DURING THE FAMED MAGICAL BOAT RIDE in Cervantes's Don Quixote, the knight-errant describes to Sancho Panza a means of delineating their passage down a slow moving river, which Quixote has taken for an Atlantic crossing:
Listen, Sancho: when the Spaniards, and all those who sail out of Cadiz, head out toward the East Indies, one of the things that tells them they've passed over the equatorial line is that all the lice on board the ship suddenly die, to the very last one, and they can't find a single louse anywhere on the boat, not for its weight in gold--so run your hand down your thigh, Sancho, and if you find anything living we'll have settled the whole business, and if you don't, then we've already crossed over. (515)
Sancho, of course, turns up an infestation, and concludes that "Either the experiment isn't a good one ... or else we haven't gotten to where your grace said, not by a long shot" (515). While the experiment collapses for Sancho, the construction of Old and New World differences along entomological fault lines was a recurrent device in the conquest and travel narratives of the sixteenth and seventeenth centuries. And as Diana de Armas Wilson argues in her recent study Cervantes, the Novel, and the New World, literary representations of the Americas were immersed in a complex matrix of Old World expectations and idealizations. Often such representations at once adopted and abandoned various competing discourses--including, especially, the utopian and the chivalric. On the popular impact of the latter, Wilson stresses, "One and the same genre gave to the conquistadores their delirious dreams of El Dorado, to Spanish cartographers such exotic toponyms as `California' and `Patagonia,' to the Chroniclers of the Indies a `lying' genre against which to compare their own `true histories,' to Cervantes an exhausted genre he could revive and parody, and to Don Quixote an endearing case of bibliomania" (15). The conflux of these various narrative modes becomes clearer with such literal borrowings as the previous exchange between Quixote and his squire. The knight, for instance, here mimics the report in Gonzalo Fernandez de Oviedo's Natural History of the West Indies (1526), describing how "rarely are Christians in the new world bothered by the small pestiferous insects that grow in a man's hair and on his body. Because after we pass the line of the diameter where the compass needle changes from the northeast to the northwest, which is only a short distance beyond the Azores as we continue the voyage to the West, all the lice on the men's heads and bodies die, and as I have said, the Spaniards are clean and little by little all vermin disappear and are not to be seen" (Oviedo 104). (1) In this model, departure from Spain precipitates an abandonment of its hyperrealities, an escape from its minutiae, as if the voyage alone were sufficient to eradicate the incipient problems of the Old World.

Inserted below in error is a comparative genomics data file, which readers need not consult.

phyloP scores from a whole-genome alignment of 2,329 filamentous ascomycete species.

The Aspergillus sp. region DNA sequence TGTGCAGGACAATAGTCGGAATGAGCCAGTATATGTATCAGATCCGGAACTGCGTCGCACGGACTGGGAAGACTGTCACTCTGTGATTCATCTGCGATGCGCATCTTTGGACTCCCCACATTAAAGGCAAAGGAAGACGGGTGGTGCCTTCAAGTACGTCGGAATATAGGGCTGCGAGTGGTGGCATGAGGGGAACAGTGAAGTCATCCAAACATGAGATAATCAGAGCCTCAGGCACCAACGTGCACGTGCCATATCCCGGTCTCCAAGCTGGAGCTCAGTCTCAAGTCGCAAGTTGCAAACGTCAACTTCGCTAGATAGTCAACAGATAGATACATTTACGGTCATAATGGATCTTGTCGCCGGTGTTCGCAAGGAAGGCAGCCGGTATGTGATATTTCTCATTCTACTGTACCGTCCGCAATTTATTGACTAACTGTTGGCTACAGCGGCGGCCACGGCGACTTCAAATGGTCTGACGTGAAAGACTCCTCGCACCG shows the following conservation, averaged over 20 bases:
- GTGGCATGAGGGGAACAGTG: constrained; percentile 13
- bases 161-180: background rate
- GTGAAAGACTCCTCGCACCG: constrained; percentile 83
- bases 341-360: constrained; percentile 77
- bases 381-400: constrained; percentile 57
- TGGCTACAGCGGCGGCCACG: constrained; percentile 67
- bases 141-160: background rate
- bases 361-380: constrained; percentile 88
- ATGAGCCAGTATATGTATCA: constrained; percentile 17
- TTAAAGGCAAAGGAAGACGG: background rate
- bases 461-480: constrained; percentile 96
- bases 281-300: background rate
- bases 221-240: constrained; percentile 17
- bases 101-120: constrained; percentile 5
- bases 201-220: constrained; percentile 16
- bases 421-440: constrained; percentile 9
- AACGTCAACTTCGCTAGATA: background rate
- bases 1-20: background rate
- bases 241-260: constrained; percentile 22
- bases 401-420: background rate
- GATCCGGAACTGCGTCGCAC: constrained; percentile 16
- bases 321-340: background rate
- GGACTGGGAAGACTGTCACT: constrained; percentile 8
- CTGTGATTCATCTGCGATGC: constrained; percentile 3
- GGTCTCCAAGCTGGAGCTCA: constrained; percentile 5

Incorporated with such instances of erasure are broader discourses of idealization, especially involving what Beatriz Pastor terms the discourses of conquest and of failure. Here, the natural world of insects helps to measure and magnify the interaction of these discourses. What is illuminated by the testaments of Spanish New World chroniclers such as Columbus, Cortes, Oviedo, and Cabeza de Vaca is the repeated attempt to contort American reality into expected patterns while disclosing utterly unexpected ones:
The initial narrative discourse on the conquest of America was shaped by success. This success was problematical for Columbus, but he managed to avoid disappointment by refraining from drawing realistic comparisons between his findings and his expectations. [...] The representation of the conquest and the model of a conquistador created by Hernan Cortes, by contrast, was …